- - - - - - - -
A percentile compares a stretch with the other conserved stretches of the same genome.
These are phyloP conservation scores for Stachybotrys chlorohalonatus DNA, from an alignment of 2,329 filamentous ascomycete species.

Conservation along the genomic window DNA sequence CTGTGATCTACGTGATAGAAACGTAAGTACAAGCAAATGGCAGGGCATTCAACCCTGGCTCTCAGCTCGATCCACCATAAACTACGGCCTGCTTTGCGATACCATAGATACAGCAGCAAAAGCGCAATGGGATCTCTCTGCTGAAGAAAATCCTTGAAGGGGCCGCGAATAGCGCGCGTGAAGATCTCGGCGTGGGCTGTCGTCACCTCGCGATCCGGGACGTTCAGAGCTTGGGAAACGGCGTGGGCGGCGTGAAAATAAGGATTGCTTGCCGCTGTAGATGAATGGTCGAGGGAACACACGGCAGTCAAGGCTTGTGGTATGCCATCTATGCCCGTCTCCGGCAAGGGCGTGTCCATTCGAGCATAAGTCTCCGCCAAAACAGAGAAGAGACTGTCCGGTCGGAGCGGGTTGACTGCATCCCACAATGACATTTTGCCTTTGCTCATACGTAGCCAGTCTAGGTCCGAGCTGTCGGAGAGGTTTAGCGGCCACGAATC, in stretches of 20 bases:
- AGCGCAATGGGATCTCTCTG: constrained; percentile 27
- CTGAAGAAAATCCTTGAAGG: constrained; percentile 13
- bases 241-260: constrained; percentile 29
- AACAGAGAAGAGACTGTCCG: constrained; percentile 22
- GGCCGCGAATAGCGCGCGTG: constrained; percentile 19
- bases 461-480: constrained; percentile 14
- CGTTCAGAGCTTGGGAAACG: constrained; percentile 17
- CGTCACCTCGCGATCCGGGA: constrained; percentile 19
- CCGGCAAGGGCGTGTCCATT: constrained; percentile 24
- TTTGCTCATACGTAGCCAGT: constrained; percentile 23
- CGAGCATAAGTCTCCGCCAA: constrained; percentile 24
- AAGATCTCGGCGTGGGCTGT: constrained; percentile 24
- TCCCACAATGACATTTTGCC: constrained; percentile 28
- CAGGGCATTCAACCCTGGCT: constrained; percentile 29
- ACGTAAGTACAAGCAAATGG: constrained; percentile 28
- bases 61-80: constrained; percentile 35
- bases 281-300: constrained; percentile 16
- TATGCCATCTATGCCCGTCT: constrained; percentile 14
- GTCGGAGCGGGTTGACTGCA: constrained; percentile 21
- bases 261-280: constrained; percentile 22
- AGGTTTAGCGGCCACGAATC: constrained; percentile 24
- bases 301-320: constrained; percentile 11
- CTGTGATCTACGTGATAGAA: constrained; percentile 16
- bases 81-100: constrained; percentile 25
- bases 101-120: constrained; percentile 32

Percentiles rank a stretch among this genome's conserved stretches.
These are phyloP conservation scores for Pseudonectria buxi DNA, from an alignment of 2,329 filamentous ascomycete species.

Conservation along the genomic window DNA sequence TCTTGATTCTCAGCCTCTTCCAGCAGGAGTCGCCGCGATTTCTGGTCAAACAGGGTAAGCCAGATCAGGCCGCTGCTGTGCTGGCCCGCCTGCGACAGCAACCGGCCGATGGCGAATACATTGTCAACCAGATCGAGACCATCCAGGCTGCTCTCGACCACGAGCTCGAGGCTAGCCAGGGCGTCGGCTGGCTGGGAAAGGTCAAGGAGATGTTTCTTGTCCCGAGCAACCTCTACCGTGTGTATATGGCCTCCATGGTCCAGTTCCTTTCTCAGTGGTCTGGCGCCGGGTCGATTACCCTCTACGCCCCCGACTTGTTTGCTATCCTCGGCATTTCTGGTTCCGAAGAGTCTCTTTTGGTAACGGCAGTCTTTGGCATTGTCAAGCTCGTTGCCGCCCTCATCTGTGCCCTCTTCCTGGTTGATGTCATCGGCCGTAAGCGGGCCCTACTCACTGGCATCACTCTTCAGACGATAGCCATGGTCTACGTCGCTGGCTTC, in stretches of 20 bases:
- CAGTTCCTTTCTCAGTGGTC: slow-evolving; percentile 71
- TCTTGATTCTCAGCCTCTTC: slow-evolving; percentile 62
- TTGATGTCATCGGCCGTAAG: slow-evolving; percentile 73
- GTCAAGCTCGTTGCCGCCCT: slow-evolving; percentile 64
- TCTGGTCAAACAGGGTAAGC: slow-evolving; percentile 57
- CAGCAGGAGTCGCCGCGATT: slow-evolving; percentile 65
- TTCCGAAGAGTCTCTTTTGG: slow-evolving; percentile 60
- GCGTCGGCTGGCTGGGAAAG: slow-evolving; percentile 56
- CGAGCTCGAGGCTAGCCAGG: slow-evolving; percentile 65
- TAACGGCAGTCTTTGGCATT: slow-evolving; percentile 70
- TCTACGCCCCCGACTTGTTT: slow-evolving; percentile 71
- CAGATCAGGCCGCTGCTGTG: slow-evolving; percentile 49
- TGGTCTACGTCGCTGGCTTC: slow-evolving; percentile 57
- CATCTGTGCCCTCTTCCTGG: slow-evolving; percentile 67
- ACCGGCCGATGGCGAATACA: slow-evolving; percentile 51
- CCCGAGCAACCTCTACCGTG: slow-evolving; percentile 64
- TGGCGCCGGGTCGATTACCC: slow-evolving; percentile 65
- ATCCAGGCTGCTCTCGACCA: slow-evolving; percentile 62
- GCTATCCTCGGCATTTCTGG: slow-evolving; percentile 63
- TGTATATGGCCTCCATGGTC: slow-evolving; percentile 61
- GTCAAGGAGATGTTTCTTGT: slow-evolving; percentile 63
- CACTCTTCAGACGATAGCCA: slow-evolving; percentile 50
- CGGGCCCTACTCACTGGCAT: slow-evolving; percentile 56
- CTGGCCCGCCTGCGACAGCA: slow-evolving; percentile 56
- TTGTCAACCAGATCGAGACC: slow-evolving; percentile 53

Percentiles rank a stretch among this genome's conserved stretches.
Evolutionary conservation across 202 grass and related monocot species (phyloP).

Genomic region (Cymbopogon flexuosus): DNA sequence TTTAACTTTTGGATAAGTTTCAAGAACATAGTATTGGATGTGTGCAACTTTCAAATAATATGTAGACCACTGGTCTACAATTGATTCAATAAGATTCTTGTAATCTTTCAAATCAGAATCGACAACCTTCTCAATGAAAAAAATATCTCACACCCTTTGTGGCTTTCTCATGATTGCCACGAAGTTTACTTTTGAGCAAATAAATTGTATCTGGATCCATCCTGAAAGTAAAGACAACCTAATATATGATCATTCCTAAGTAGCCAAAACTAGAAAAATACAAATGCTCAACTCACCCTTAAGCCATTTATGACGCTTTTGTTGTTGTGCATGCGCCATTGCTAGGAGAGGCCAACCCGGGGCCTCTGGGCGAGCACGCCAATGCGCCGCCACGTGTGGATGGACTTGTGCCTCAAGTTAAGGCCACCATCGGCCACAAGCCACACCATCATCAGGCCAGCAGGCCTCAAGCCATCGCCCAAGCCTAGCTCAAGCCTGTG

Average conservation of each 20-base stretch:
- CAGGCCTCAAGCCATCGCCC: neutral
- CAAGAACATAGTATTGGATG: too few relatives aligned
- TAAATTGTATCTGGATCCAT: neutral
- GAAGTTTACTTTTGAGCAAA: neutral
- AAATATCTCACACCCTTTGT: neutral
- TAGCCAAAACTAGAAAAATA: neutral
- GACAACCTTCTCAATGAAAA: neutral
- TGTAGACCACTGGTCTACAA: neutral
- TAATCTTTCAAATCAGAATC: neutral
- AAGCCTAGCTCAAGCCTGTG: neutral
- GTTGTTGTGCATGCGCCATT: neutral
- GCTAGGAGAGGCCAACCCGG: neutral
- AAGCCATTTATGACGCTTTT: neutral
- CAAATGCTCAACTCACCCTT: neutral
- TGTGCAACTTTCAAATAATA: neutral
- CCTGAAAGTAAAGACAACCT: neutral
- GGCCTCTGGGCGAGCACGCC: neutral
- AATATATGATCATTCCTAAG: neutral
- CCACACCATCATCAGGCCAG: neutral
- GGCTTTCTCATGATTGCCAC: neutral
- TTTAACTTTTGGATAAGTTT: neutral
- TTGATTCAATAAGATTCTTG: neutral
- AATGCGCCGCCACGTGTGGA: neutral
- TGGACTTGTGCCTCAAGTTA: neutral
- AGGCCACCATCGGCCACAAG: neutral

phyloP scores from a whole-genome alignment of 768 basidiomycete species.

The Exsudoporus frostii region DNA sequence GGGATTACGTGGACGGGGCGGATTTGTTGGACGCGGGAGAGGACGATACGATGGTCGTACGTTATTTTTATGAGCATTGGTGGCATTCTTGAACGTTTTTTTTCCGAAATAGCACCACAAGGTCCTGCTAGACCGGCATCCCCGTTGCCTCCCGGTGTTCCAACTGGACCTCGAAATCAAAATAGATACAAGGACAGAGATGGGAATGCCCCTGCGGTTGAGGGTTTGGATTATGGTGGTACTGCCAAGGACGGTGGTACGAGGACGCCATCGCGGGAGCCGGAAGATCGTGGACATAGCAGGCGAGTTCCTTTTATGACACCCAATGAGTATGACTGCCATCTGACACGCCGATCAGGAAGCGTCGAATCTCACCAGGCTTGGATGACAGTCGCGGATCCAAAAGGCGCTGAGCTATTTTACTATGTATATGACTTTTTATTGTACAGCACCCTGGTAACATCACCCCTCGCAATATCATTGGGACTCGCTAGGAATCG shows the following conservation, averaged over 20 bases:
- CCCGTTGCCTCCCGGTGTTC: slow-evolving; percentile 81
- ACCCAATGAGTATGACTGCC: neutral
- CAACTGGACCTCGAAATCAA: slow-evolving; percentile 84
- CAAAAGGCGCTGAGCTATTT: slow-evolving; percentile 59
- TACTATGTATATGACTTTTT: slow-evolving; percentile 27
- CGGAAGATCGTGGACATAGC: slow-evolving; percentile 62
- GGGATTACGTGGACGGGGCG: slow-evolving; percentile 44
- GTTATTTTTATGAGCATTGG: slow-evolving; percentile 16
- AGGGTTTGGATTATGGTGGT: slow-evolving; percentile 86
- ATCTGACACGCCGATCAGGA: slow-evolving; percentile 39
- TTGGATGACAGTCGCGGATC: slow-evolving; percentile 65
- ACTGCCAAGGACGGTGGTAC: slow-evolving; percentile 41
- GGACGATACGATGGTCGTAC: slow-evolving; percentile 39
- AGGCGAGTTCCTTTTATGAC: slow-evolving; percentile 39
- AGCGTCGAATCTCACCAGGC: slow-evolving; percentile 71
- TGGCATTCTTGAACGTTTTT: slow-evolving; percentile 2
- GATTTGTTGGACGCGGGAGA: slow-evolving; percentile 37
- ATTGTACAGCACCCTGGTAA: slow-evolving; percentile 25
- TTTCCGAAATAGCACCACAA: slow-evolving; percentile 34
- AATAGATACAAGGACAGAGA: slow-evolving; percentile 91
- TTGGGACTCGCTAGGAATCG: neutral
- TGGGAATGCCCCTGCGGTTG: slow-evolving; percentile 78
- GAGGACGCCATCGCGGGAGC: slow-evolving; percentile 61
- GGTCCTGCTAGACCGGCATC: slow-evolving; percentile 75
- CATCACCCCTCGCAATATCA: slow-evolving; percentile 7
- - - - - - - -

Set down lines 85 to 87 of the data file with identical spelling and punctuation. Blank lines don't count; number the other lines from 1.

- AGGCCACCATCGGCCACAAG: neutral

phyloP scores from a whole-genome alignment of 768 basidiomycete species.

The Exsudoporus frostii region DNA sequence GGGATTACGTGGACGGGGCGGATTTGTTGGACGCGGGAGAGGACGATACGATGGTCGTACGTTATTTTTATGAGCATTGGTGGCATTCTTGAACGTTTTTTTTCCGAAATAGCACCACAAGGTCCTGCTAGACCGGCATCCCCGTTGCCTCCCGGTGTTCCAACTGGACCTCGAAATCAAAATAGATACAAGGACAGAGATGGGAATGCCCCTGCGGTTGAGGGTTTGGATTATGGTGGTACTGCCAAGGACGGTGGTACGAGGACGCCATCGCGGGAGCCGGAAGATCGTGGACATAGCAGGCGAGTTCCTTTTATGACACCCAATGAGTATGACTGCCATCTGACACGCCGATCAGGAAGCGTCGAATCTCACCAGGCTTGGATGACAGTCGCGGATCCAAAAGGCGCTGAGCTATTTTACTATGTATATGACTTTTTATTGTACAGCACCCTGGTAACATCACCCCTCGCAATATCATTGGGACTCGCTAGGAATCG shows the following conservation, averaged over 20 bases: